Over the last two years, doubts about climate change have risen in the U.S., while concerns that it is a serious threat have dropped. One survey found the number of Americans “dismissive” of global warming had more than doubled since 2008 to 16%.
Such statistics are likely due to several factors, including the economic downturn, the negative hype surrounding “Climategate,” and the IPCC’s flawed glacier report. But when the overwhelming majority of earth scientists say global warming is occurring, why is scientific evidence still unable to communicate the urgency of the climate crisis to a large portion of the American public?
On this 40th anniversary of Earth Day, let's step back a moment and take stock of the situation.
With taxes on the mind this month, some homeowners are discovering just how much investing in energy efficiency and renewable energy can pay off.
When Congress last year passed the American Recovery and Reinvestment Act (ARRA), better known as the stimulus package, it gave homeowners some powerful financial incentives for greening and weatherizing their homes.
How much? In the case of Barbara Gardner, a long-time homeowner in Sacramento, Calif., the local and federal savings added up to almost half the cost of a solar power system — and she erased her utility bill, once $1,100 a year, in the process.
On a recent visit to Yunnan Province in southwest China, I was pleasantly surprised to see solar water heaters on countless home and building rooftops, even in remote rural villages. These installations, featuring an array of tubes and a storage tank, use the sun’s rays to produce hot water.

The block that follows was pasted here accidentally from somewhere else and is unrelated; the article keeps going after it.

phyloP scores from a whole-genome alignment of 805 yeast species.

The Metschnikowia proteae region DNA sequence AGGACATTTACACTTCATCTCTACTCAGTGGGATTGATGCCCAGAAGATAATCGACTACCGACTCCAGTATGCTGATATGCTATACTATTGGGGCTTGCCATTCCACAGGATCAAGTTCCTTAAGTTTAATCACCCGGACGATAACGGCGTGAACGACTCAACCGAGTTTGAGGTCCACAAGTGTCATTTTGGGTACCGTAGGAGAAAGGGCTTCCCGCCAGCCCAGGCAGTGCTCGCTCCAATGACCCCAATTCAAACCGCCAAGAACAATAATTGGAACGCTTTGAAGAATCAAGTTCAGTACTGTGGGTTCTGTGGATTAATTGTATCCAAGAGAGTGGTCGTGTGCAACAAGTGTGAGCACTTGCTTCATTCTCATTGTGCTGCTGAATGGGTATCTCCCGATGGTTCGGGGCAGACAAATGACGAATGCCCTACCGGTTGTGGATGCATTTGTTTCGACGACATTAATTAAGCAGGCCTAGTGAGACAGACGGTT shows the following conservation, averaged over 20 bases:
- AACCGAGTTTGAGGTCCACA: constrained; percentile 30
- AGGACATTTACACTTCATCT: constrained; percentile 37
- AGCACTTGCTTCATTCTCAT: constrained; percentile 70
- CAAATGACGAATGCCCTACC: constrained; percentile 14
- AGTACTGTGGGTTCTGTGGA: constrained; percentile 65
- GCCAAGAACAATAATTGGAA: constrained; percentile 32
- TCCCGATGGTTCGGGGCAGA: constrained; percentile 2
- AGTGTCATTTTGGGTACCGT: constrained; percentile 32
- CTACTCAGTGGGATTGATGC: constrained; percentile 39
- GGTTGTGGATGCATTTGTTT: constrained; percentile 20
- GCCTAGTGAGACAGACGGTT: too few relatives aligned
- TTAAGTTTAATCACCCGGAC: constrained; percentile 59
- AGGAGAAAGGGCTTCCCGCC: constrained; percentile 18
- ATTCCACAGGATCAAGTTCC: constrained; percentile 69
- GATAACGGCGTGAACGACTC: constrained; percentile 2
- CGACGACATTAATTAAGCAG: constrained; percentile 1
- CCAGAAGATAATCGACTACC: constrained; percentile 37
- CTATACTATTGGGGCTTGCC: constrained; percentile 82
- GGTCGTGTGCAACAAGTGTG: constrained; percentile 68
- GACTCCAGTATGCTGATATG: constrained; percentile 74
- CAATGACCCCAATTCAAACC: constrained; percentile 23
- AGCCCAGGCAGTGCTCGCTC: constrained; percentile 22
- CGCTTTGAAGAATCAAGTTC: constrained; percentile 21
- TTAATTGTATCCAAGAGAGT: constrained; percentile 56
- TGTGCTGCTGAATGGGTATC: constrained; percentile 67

Today, China is the world leader in solar water heater (SWH) production and installation, but SWH is now catching on in the U.S., too.
The International Energy Agency projects that global energy demand will increase 46 percent by 2030, requiring an investment of $26.3 trillion in energy infrastructure to meet the expected demand.
Revamping our energy system and doing so with more renewable energy will take substantial funding, and while some countries, like China, are investing in the whole cleantech pipeline, from “lightbulb to lightbulb” — from idea to implementation, as Google puts it — the U.S. is investing in cleantech only sporadically.
“We need to invest across that whole spectrum, and we need to make that sustained,” said Bill Weihl, Google’s Green Energy Czar.
Google, for one, is putting its money where its mouth is.
While the new year is inspiring individuals and businesses to think about going green, some corporate giants have already made green resolutions and are delivering the goods.
One driving force behind this shift toward sustainability may come as a surprise to shoppers: Wal-Mart. The retail colossus, long criticized for using its heft to obstruct workers’ access to unionization, adequate health care and better wages, and to push big box stores into communities, wiping out small businesses, is now using its clout to send sustainable ripples all the way down its supply chains.
At the heart of its effort is a scorecard that will eventually measure the environmental and social impact of each item on store shelves.
Despite economic uncertainty, the biggest global corporations are investing 3-5 percent of annual revenues in clean tech solutions, and they are poised to invest more, according to an Ernst & Young survey.
With such private investment increasing and the American Recovery and Reinvestment Act’s (ARRA) infusion of over $80 billion into the clean tech sector, the road ahead is looking green.
So, where does the clean tech job market stand today?